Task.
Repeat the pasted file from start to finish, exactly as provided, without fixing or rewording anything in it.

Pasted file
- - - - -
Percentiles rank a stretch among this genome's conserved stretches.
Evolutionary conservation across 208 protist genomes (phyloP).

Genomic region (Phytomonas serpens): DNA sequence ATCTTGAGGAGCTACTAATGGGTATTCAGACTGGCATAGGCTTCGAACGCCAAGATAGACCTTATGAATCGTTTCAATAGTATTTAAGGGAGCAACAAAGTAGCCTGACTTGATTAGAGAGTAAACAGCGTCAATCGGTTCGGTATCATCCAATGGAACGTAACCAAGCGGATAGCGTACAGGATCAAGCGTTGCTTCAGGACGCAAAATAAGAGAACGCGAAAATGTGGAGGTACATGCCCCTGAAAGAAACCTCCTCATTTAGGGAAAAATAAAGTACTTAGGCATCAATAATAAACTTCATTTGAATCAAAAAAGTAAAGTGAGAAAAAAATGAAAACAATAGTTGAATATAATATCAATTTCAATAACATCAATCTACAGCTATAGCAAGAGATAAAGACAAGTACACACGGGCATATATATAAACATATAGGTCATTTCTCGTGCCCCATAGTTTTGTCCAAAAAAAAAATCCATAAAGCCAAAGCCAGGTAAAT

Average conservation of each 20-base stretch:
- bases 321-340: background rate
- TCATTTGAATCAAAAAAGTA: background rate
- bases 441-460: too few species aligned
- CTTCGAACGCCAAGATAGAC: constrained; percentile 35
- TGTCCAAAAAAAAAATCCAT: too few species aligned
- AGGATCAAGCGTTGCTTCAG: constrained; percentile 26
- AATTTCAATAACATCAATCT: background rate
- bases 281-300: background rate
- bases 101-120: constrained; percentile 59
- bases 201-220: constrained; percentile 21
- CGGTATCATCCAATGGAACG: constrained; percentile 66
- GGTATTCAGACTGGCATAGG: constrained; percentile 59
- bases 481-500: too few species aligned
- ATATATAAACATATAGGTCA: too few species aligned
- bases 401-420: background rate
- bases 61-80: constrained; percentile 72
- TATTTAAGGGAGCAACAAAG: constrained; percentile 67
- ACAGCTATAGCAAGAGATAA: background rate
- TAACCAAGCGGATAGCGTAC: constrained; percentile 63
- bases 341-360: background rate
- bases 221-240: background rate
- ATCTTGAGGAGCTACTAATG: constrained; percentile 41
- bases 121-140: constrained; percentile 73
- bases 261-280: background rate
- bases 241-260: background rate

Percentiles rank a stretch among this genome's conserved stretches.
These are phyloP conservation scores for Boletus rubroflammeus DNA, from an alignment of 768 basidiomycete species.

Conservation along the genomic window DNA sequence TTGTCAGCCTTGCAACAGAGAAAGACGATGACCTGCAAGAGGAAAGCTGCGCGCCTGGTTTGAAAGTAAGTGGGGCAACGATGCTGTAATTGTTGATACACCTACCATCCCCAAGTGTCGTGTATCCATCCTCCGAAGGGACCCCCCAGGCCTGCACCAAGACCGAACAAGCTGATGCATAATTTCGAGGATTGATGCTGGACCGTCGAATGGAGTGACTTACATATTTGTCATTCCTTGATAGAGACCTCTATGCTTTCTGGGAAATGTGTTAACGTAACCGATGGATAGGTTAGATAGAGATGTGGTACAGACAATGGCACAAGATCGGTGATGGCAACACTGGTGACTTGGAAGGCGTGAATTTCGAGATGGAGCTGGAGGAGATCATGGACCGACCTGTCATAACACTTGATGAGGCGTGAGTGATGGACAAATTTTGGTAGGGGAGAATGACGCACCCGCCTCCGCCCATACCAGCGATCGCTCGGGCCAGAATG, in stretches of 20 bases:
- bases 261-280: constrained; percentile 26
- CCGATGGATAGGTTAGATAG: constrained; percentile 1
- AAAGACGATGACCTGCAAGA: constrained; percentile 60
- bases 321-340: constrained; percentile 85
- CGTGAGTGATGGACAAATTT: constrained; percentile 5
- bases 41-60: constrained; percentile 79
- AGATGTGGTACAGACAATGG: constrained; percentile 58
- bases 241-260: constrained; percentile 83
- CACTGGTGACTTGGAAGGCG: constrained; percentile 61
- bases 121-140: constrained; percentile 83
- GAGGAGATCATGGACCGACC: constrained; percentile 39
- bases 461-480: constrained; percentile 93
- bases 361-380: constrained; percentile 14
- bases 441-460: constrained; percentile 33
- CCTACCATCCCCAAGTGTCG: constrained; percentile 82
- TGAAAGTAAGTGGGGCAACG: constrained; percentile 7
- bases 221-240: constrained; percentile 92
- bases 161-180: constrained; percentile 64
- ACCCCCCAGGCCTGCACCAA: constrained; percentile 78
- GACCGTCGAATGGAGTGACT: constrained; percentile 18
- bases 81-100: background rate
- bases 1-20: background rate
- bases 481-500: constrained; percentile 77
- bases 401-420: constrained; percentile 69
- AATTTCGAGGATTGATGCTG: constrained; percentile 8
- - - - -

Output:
Percentiles rank a stretch among this genome's conserved stretches.
Evolutionary conservation across 208 protist genomes (phyloP).

Genomic region (Phytomonas serpens): DNA sequence ATCTTGAGGAGCTACTAATGGGTATTCAGACTGGCATAGGCTTCGAACGCCAAGATAGACCTTATGAATCGTTTCAATAGTATTTAAGGGAGCAACAAAGTAGCCTGACTTGATTAGAGAGTAAACAGCGTCAATCGGTTCGGTATCATCCAATGGAACGTAACCAAGCGGATAGCGTACAGGATCAAGCGTTGCTTCAGGACGCAAAATAAGAGAACGCGAAAATGTGGAGGTACATGCCCCTGAAAGAAACCTCCTCATTTAGGGAAAAATAAAGTACTTAGGCATCAATAATAAACTTCATTTGAATCAAAAAAGTAAAGTGAGAAAAAAATGAAAACAATAGTTGAATATAATATCAATTTCAATAACATCAATCTACAGCTATAGCAAGAGATAAAGACAAGTACACACGGGCATATATATAAACATATAGGTCATTTCTCGTGCCCCATAGTTTTGTCCAAAAAAAAAATCCATAAAGCCAAAGCCAGGTAAAT

Average conservation of each 20-base stretch:
- bases 321-340: background rate
- TCATTTGAATCAAAAAAGTA: background rate
- bases 441-460: too few species aligned
- CTTCGAACGCCAAGATAGAC: constrained; percentile 35
- TGTCCAAAAAAAAAATCCAT: too few species aligned
- AGGATCAAGCGTTGCTTCAG: constrained; percentile 26
- AATTTCAATAACATCAATCT: background rate
- bases 281-300: background rate
- bases 101-120: constrained; percentile 59
- bases 201-220: constrained; percentile 21
- CGGTATCATCCAATGGAACG: constrained; percentile 66
- GGTATTCAGACTGGCATAGG: constrained; percentile 59
- bases 481-500: too few species aligned
- ATATATAAACATATAGGTCA: too few species aligned
- bases 401-420: background rate
- bases 61-80: constrained; percentile 72
- TATTTAAGGGAGCAACAAAG: constrained; percentile 67
- ACAGCTATAGCAAGAGATAA: background rate
- TAACCAAGCGGATAGCGTAC: constrained; percentile 63
- bases 341-360: background rate
- bases 221-240: background rate
- ATCTTGAGGAGCTACTAATG: constrained; percentile 41
- bases 121-140: constrained; percentile 73
- bases 261-280: background rate
- bases 241-260: background rate

Percentiles rank a stretch among this genome's conserved stretches.
These are phyloP conservation scores for Boletus rubroflammeus DNA, from an alignment of 768 basidiomycete species.

Conservation along the genomic window DNA sequence TTGTCAGCCTTGCAACAGAGAAAGACGATGACCTGCAAGAGGAAAGCTGCGCGCCTGGTTTGAAAGTAAGTGGGGCAACGATGCTGTAATTGTTGATACACCTACCATCCCCAAGTGTCGTGTATCCATCCTCCGAAGGGACCCCCCAGGCCTGCACCAAGACCGAACAAGCTGATGCATAATTTCGAGGATTGATGCTGGACCGTCGAATGGAGTGACTTACATATTTGTCATTCCTTGATAGAGACCTCTATGCTTTCTGGGAAATGTGTTAACGTAACCGATGGATAGGTTAGATAGAGATGTGGTACAGACAATGGCACAAGATCGGTGATGGCAACACTGGTGACTTGGAAGGCGTGAATTTCGAGATGGAGCTGGAGGAGATCATGGACCGACCTGTCATAACACTTGATGAGGCGTGAGTGATGGACAAATTTTGGTAGGGGAGAATGACGCACCCGCCTCCGCCCATACCAGCGATCGCTCGGGCCAGAATG, in stretches of 20 bases:
- bases 261-280: constrained; percentile 26
- CCGATGGATAGGTTAGATAG: constrained; percentile 1
- AAAGACGATGACCTGCAAGA: constrained; percentile 60
- bases 321-340: constrained; percentile 85
- CGTGAGTGATGGACAAATTT: constrained; percentile 5
- bases 41-60: constrained; percentile 79
- AGATGTGGTACAGACAATGG: constrained; percentile 58
- bases 241-260: constrained; percentile 83
- CACTGGTGACTTGGAAGGCG: constrained; percentile 61
- bases 121-140: constrained; percentile 83
- GAGGAGATCATGGACCGACC: constrained; percentile 39
- bases 461-480: constrained; percentile 93
- bases 361-380: constrained; percentile 14
- bases 441-460: constrained; percentile 33
- CCTACCATCCCCAAGTGTCG: constrained; percentile 82
- TGAAAGTAAGTGGGGCAACG: constrained; percentile 7
- bases 221-240: constrained; percentile 92
- bases 161-180: constrained; percentile 64
- ACCCCCCAGGCCTGCACCAA: constrained; percentile 78
- GACCGTCGAATGGAGTGACT: constrained; percentile 18
- bases 81-100: background rate
- bases 1-20: background rate
- bases 481-500: constrained; percentile 77
- bases 401-420: constrained; percentile 69
- AATTTCGAGGATTGATGCTG: constrained; percentile 8